“This is not the outcome we were hoping for, but our community’s safety remains our number one priority,” the release said.

Tickets will be automatically refunded, organizers said, noting it could take 14 days for refunds to appear on credit cards.

In past years, as many as 3,000 people filled one tent during parts of the festival. Festival organizers had been planning on cohorting (grouping people together), demanding that festival goers be double vaccinated and strongly recommending everyone wear masks.


Maine Lobstermen Suing Over Right Whale Rule Changes

The Maine Lobstermen’s Association (MLA) is suing the National Marine Fisheries Service (NMFS) and the Secretary of Commerce in a challenge to the recently announced Atlantic Large Whale Take Reduction Plan Modifications, reported seafoodnews.com.

“NMFS got it wrong. The science does not support the agency’s plan. Using worst-case scenarios that hold Maine lobstermen accountable for right whale deaths occurring in Canada won’t help protect right whales, but it will decimate Maine’s lobster industry,” stated Patrice McCarron, executive director of the Maine Lobstermen’s Association.

The MLA noted the industry’s right whale conservation measures it has developed and implemented over the past two decades. The group cited that there has only been a single right whale entanglement in Maine lobster gear over that time period.

“NMFS is targeting Maine lobstermen because it is easy. We’re a bunch of small, owner-operated businesses. Taking on Canada and the shipping industry is hard,” commented Cutler lobsterman Kristan Porter, president of the MLA.

“Maine lobstermen understand the need to protect right whales, but if NMFS really wants to save right whales, they should be going after the things we know are actually killing them rather than dismantling our fishery piece by piece.”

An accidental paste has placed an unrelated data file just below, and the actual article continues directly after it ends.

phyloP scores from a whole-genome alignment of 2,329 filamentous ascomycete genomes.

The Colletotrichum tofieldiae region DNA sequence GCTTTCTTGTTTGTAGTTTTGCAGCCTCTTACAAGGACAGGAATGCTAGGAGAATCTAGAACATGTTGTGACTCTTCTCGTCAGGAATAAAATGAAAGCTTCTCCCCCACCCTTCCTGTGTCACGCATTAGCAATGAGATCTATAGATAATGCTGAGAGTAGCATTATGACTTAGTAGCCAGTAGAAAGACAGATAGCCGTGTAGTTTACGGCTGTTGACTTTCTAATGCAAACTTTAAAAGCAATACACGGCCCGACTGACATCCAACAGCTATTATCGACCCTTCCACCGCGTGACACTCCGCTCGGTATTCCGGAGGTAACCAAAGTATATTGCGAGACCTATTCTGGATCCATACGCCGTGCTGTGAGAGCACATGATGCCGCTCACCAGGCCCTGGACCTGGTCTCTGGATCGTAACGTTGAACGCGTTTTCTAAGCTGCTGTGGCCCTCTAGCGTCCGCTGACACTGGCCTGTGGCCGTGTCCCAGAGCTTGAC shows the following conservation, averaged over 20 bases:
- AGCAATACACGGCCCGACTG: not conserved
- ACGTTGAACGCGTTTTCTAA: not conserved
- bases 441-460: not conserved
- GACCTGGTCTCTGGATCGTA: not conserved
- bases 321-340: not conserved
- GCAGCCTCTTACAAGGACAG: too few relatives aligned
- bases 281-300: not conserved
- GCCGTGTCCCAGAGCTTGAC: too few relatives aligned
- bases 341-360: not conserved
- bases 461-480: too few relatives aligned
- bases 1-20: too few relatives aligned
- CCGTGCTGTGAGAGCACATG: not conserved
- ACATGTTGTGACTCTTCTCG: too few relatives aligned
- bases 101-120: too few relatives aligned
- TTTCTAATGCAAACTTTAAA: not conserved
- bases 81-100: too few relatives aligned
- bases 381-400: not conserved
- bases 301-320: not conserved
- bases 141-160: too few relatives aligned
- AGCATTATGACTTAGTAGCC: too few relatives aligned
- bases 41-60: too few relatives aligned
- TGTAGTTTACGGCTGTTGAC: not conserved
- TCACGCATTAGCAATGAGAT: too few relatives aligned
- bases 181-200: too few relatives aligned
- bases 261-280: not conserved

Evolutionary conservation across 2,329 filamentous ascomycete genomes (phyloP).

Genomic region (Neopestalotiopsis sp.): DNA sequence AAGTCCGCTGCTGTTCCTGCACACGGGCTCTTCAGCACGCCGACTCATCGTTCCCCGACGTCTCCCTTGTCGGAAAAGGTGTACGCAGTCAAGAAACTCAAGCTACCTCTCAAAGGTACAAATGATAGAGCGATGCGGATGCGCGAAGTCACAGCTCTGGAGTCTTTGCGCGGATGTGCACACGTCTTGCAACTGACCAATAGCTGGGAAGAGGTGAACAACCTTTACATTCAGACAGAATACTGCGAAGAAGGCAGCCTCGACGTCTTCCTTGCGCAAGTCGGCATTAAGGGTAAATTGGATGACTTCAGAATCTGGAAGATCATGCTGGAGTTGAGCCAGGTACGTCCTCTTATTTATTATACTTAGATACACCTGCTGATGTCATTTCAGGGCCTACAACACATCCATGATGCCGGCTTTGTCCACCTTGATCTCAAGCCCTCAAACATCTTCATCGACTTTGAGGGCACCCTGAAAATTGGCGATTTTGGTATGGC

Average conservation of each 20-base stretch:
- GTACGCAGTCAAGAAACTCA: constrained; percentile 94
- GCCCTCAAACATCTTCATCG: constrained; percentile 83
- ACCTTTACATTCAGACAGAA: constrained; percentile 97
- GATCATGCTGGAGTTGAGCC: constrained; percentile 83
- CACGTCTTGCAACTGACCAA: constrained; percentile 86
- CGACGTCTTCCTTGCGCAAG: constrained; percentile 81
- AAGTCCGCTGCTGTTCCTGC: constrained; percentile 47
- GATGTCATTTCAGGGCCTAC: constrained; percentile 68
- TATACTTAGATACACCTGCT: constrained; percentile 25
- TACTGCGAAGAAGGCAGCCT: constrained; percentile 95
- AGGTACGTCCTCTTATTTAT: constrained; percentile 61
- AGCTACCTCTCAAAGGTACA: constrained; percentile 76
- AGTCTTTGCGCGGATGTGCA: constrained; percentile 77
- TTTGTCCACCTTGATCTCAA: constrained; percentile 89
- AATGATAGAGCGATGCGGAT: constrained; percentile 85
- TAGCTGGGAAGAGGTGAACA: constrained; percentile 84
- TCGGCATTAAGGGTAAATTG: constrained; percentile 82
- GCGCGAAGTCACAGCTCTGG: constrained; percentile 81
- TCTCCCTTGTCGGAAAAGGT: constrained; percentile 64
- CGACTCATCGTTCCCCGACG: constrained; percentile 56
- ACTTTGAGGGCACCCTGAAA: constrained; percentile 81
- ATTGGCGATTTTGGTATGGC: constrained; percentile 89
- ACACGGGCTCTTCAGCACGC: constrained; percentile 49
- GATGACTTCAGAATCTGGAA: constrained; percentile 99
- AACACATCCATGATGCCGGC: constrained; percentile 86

According to the MLA’s complaint, “NMFS’s mandate ignores the reality that the Maine lobster fishery already has an extremely low incidence of interaction with right whales due, in part, to a suite of mitigation measures that have been implemented for many years. Reducing its already low impact by another 98 per cent is not possible without driving most of Maine’s harvesters out of business permanently.”

It continues that NMFS disregards “critically important new scientific information about right whale migration patterns [that] shows that the Maine lobster fishery will continue to pose very little risk to North Atlantic right whales.”


U.S. Businesses Sought for No-Cost Training Program

Small and mid-sized seafood businesses across the United States have been  invited to apply for the inaugural cohort of Scale Your Local Catch (SYLC) program.

SYLC is a no-cost, five-month virtual business accelerator program designed to train seafood producers on marketing their catch directly to consumers, scaling their business and building greater resiliency within local and regional food systems.

Applications are open online through November 5, 2021, for the program beginning in early December and concluding in April 2022.

The organizers told The Navigator “at least initially, SYLC is limited to businesses located in the United States due to the content of the sessions, which focus on taxation, employment law, etc… that is applicable in the U.S. As the program evolves, expanding the content for Canadian businesses is certainly something that will be considered.”

SYLC is produced by The Local Catch Network, based at the University of Maine and is offered at no cost through a grant from the U.S. Department of Agriculture’s AMS Farmers Market Promotion Program (FMPP).

It was developed in partnership with Ecotrust and alongside Orca Design Group, Oasis Consulting, Farm Commons, Winona Dorris of CFO Consulting Services and Davis Wright Tremaine, with the goal of strengthening local and regional seafood systems by addressing challenges associated with direct marketing and by building the knowledge, skills and networks needed for direct marketing seafood businesses to scale up their operations and increase their capacity and viability for long-term resilience.